Thursday, 16 October 2014

It had been a windy night; beech nuts were popping under my feet



It had been a windy night; beech nuts were popping under my feet. The street-lights were out again, it would have been pitch-black had it not been for the faint glow of the light that illuminated the green lichen triangle that used to be a street sign.
By lunchtime it was still only half light. And cold. Paths were lined with thick puddles of leaves, black arthritic nettles, and frantically suckering brambles. The wind hissed through yellow horse-chestnut and variegated birch and the telegraph wires strained at their poles. Brown stripped-bare fields were dotted white with gulls and the farm cat swallowed a mouse whole in just three gulps.
At the pub in the village where ‘2 Dine for £12.99 on selected main courses and afternoon tea,’ the landlord was being important enough in fair-isle and corduroy. ‘Hello there!’ he enthused to customers disgorged crease-free from mainly Range Rovers. 
          Later, I watched some squabbling crows while I pissed against a tree. Half a dozen of them were fighting over the topmost perch of the church steeple. They’d circle scrappily for a while until one would suddenly tip its wing, break away and attempt to land. Usually its move would be pre-empted by the others and the breakaway bird would be knocked off course and forced to abort. Occasionally, one would succeed in making the perch only for the rest to rush it en masse, dislodging it after only a few seconds. I saw several tours, swooping attempts, and brief landings but I don’t know what the ultimate outcome was.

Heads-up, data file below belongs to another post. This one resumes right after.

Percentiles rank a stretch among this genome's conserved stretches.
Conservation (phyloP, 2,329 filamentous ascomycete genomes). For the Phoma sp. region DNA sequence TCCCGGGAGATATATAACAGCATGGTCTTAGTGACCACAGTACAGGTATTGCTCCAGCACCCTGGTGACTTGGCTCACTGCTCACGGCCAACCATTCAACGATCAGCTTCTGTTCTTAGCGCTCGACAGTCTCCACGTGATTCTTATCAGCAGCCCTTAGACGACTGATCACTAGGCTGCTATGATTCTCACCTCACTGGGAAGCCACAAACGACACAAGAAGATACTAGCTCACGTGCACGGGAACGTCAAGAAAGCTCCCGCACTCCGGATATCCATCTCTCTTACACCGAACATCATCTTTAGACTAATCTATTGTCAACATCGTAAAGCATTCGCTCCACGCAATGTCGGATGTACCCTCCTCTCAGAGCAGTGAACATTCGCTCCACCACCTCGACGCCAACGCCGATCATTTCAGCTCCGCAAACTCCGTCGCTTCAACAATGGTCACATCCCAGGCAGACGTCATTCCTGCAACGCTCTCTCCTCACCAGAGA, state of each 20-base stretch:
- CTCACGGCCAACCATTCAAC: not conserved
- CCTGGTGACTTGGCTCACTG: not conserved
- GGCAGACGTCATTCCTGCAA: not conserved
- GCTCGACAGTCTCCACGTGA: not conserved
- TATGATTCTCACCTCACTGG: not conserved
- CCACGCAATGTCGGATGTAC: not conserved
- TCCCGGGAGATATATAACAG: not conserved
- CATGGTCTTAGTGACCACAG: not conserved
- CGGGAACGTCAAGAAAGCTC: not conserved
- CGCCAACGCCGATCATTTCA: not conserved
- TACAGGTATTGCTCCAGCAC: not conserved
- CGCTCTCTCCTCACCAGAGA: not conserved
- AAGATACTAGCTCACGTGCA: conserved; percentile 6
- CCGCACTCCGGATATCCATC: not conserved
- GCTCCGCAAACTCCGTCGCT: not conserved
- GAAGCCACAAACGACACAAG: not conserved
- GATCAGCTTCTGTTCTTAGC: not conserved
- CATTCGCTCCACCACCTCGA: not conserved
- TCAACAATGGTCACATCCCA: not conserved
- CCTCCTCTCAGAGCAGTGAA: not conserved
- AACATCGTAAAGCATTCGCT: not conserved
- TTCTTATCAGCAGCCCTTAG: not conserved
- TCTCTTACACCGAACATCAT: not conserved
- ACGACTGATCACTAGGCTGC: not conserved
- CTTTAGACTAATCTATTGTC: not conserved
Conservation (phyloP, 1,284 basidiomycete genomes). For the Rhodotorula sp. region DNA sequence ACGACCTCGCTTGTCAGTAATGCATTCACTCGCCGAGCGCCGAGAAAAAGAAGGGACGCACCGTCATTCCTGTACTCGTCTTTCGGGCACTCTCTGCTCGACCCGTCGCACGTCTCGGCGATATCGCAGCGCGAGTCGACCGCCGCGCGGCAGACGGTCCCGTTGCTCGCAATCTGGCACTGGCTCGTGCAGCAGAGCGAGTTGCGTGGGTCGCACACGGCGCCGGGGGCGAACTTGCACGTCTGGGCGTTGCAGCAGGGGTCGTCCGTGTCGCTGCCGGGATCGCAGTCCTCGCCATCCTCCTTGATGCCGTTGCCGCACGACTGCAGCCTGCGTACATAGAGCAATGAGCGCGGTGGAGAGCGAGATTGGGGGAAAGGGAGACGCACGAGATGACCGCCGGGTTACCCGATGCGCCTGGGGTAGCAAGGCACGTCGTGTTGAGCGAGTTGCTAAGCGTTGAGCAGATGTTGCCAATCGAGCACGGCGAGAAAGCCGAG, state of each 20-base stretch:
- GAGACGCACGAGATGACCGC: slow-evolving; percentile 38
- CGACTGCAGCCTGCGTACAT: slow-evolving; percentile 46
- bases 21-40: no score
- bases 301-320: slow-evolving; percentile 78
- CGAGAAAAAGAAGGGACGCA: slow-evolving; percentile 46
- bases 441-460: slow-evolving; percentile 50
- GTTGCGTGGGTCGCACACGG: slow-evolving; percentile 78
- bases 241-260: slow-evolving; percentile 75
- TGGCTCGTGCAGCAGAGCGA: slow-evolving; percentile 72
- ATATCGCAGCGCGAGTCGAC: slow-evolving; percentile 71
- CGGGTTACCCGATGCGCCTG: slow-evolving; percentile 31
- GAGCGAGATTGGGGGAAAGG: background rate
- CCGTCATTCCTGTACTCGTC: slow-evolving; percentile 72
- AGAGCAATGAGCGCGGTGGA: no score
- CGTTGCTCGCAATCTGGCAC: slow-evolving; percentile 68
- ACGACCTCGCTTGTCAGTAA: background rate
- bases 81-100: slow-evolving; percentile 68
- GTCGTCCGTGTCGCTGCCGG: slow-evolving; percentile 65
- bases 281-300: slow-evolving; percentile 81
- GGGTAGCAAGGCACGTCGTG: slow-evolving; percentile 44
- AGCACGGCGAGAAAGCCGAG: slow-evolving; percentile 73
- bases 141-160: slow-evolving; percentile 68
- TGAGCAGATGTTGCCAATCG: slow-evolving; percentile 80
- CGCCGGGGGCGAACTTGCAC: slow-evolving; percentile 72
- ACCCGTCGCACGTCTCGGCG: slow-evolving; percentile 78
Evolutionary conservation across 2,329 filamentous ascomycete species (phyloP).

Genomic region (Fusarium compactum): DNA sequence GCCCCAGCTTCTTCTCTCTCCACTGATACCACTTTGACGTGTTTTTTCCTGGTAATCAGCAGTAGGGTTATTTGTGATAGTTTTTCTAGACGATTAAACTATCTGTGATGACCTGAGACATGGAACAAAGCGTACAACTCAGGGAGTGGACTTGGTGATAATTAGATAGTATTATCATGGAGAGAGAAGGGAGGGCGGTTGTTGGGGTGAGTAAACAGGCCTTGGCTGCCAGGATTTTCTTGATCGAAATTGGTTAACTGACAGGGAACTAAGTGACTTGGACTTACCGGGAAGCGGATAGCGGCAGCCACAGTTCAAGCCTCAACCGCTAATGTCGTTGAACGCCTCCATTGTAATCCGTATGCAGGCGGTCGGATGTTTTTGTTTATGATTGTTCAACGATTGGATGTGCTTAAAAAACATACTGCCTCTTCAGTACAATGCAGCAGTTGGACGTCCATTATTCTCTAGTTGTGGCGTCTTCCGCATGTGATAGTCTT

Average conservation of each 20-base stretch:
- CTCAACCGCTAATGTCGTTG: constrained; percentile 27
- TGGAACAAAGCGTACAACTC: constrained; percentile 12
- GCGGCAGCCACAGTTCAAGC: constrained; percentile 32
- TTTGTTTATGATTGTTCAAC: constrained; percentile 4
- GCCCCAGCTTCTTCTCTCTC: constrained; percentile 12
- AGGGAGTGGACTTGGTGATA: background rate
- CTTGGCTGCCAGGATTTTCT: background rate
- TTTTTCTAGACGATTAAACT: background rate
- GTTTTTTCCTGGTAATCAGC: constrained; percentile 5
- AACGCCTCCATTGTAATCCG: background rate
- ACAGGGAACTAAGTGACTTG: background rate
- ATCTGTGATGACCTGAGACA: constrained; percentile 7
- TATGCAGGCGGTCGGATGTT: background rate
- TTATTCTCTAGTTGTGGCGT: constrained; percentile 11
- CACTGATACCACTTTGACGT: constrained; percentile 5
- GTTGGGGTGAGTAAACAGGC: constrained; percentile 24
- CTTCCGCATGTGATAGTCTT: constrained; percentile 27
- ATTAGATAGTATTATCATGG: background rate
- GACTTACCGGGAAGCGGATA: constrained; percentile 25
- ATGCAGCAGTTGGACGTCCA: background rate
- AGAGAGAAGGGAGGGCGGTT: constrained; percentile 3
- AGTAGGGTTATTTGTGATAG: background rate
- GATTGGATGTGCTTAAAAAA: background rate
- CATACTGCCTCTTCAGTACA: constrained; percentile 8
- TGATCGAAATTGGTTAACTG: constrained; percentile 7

Thursday, 2 October 2014

Research into outdoor chores carried out in the last week of September:



Research into outdoor chores carried out in the last week of September: Gender, approx’ age, what to wear. 
Unusually mild weather for the time of year. 16°C - 20°C. Sunny with very occasional light drizzle.
  1. Male, 40s. Watering potted annuals. T-shirt, jeans, sandals.
  2. Male, 70s. Scrubbing hose-reel with stiff brush. T-shirt, trousers, sandals.
  3. Male, 60s. Clipping fingernails. T-shirt, jeans, sandals.
  4. Female, 60s. Digging out couch grass. Fleece jacket, jogging pants, walking boots.
  5. Female, 70s. Taking seedlings round to a neighbour. Blouse, trousers, sandals.